Glucose 6-phosphate converted to fructose 6-phosphate, then fructose 1,6-biphosphate Fructose 1,6-biphosphate split into 2 3-carbon monophosphates

ATP formation Needs coenzyme (NAD+) nicotinamide adenine dinucleotide

Redox reaction Forms NADH Dehydrogenase

Step 7 Substrate level phosphorylation Direct route of ATP formation Phosphate from substrate to ADP

Final step Substrate level phosphorylation

Free energy change in the cell Transfer potential

Any donor higher in the scale can phosphorylate something lower the scale Higher greater free energy less affinity for transferred parts

Less affinity better donor

Greater affinity better acceptor

Glycolysis Anaerobic

4 ATP molecules per molecule of glucose oxidized to pyruvate

Pyruvate Between anaerobic and aerobic pahtway Without oxygen Fermentation

With oxygen Aerobic respiration catabolism

One of the products is NADH Uses up NAD+ (short supply) NAD+ must be regenerated from NAPH Cannot be oxidized by the electron transport chain without oxygen Must generate by fermentation in the cytosol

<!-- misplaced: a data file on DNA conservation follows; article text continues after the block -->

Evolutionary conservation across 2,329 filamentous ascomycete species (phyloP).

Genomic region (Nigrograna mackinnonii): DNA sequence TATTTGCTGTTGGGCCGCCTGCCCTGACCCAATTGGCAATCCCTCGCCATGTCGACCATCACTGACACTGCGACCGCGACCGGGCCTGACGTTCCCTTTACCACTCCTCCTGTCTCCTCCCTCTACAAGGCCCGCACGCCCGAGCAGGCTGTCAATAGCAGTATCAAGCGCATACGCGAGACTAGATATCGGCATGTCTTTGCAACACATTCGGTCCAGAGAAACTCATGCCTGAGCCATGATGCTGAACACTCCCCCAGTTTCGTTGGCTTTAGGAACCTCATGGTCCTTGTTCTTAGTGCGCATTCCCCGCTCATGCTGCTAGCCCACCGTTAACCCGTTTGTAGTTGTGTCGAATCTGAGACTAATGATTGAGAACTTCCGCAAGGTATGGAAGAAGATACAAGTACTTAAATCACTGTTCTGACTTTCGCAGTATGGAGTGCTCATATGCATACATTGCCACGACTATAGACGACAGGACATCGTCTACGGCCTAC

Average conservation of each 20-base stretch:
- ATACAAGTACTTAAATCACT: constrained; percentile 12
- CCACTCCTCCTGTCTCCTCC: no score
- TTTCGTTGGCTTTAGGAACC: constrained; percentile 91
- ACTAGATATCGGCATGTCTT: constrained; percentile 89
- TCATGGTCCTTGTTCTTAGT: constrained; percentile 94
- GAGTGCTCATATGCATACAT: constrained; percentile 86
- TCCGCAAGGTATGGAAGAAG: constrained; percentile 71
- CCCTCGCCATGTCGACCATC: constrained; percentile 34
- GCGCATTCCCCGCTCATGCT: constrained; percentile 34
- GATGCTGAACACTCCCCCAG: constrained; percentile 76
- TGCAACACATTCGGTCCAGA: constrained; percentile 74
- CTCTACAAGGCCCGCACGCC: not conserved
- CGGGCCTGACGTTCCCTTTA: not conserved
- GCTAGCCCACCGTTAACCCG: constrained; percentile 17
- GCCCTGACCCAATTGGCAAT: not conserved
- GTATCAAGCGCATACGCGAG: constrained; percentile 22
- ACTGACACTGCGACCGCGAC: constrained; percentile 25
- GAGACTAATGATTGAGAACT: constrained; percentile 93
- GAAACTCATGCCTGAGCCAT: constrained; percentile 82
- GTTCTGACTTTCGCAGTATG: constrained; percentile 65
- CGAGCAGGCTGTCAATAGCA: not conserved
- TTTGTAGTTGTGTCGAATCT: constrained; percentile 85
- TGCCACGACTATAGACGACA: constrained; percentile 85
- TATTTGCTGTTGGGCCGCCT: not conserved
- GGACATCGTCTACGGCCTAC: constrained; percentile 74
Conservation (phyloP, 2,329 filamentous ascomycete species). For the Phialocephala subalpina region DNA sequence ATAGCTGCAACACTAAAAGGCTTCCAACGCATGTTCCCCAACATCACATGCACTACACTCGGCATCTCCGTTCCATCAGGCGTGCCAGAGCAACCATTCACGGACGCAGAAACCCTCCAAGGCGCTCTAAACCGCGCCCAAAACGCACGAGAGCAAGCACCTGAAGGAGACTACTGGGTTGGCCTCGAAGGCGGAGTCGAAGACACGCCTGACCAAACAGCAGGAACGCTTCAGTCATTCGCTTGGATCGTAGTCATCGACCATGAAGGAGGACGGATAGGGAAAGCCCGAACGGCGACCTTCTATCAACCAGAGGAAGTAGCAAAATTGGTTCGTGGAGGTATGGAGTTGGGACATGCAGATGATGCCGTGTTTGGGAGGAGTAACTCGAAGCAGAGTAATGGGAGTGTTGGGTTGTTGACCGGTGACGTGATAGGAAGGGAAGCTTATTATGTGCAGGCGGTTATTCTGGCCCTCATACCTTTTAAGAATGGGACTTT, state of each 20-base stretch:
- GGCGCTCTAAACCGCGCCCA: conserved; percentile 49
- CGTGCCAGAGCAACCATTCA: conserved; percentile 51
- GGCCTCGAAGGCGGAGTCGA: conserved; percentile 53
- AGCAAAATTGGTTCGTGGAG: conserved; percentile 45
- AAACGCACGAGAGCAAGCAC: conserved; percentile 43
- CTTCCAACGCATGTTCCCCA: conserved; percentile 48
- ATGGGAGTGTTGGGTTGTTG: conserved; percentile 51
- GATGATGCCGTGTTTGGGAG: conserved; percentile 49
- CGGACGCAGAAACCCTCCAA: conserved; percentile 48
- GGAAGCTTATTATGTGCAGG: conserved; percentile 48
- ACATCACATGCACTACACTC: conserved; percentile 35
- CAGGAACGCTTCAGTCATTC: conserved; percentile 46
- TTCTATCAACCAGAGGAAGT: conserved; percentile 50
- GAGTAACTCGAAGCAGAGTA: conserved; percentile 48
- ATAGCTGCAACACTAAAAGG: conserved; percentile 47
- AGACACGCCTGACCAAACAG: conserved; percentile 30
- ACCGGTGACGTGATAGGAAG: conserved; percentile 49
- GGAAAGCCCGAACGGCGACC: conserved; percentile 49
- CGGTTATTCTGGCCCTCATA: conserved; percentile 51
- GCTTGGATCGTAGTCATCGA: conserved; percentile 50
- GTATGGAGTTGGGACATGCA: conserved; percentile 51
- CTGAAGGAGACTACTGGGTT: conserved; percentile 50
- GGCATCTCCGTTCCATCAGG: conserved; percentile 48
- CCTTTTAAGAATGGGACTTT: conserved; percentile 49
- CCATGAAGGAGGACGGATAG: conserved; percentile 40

Reducing power Synthesis of biomolecules requires a strong reducing agent Cells reserve of NADPH Photosynthesis: Measure of cells usable energy content

Metabolic regulation Always regulate the amount of available ATP Energy normally stored in carbohydrates and fats Cells can regulate by controlling key enzymes in metabolic pathways Can modify conformation Covalent modification Addition or removal of phosphates by protein kinases

Allosteric modification A compound on the allosteric site will inhibit or stimulate Feedback inhibition Enzyme inactivated when too much of product

Catabolic and Anabolic Pathways Glycolysis and Glyconeogenesis Glycolysis 3 irreversible reactions

Gluconeogenesis Thermodynamically favored steps